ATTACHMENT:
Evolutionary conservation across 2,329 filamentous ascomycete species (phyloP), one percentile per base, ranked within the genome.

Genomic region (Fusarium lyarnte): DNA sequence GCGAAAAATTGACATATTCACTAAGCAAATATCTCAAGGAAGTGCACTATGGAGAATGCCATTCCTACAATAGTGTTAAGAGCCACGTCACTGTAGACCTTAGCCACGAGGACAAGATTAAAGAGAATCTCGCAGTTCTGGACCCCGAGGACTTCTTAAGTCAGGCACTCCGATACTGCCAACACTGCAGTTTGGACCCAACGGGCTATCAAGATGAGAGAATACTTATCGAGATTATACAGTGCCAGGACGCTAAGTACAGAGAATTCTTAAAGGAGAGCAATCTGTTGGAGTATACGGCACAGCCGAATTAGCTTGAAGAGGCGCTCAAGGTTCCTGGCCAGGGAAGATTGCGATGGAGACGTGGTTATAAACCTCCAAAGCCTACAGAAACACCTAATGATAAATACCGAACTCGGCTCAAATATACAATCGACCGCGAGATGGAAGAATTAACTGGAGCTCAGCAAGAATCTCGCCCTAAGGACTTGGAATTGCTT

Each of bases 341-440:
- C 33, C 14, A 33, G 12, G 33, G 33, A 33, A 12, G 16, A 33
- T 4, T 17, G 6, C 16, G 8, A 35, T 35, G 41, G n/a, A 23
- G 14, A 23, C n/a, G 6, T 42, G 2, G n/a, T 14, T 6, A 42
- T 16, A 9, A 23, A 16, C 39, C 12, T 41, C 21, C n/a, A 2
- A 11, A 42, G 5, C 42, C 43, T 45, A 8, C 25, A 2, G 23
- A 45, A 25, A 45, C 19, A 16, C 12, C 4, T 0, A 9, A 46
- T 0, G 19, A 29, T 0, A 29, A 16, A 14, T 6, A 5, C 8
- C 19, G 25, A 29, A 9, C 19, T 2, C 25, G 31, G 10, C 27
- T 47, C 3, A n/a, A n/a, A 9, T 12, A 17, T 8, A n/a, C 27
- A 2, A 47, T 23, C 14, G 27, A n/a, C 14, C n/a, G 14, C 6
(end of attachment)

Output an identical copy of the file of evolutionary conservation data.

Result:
Evolutionary conservation across 2,329 filamentous ascomycete species (phyloP), one percentile per base, ranked within the genome.

Genomic region (Fusarium lyarnte): DNA sequence GCGAAAAATTGACATATTCACTAAGCAAATATCTCAAGGAAGTGCACTATGGAGAATGCCATTCCTACAATAGTGTTAAGAGCCACGTCACTGTAGACCTTAGCCACGAGGACAAGATTAAAGAGAATCTCGCAGTTCTGGACCCCGAGGACTTCTTAAGTCAGGCACTCCGATACTGCCAACACTGCAGTTTGGACCCAACGGGCTATCAAGATGAGAGAATACTTATCGAGATTATACAGTGCCAGGACGCTAAGTACAGAGAATTCTTAAAGGAGAGCAATCTGTTGGAGTATACGGCACAGCCGAATTAGCTTGAAGAGGCGCTCAAGGTTCCTGGCCAGGGAAGATTGCGATGGAGACGTGGTTATAAACCTCCAAAGCCTACAGAAACACCTAATGATAAATACCGAACTCGGCTCAAATATACAATCGACCGCGAGATGGAAGAATTAACTGGAGCTCAGCAAGAATCTCGCCCTAAGGACTTGGAATTGCTT

Each of bases 341-440:
- C 33, C 14, A 33, G 12, G 33, G 33, A 33, A 12, G 16, A 33
- T 4, T 17, G 6, C 16, G 8, A 35, T 35, G 41, G n/a, A 23
- G 14, A 23, C n/a, G 6, T 42, G 2, G n/a, T 14, T 6, A 42
- T 16, A 9, A 23, A 16, C 39, C 12, T 41, C 21, C n/a, A 2
- A 11, A 42, G 5, C 42, C 43, T 45, A 8, C 25, A 2, G 23
- A 45, A 25, A 45, C 19, A 16, C 12, C 4, T 0, A 9, A 46
- T 0, G 19, A 29, T 0, A 29, A 16, A 14, T 6, A 5, C 8
- C 19, G 25, A 29, A 9, C 19, T 2, C 25, G 31, G 10, C 27
- T 47, C 3, A n/a, A n/a, A 9, T 12, A 17, T 8, A n/a, C 27
- A 2, A 47, T 23, C 14, G 27, A n/a, C 14, C n/a, G 14, C 6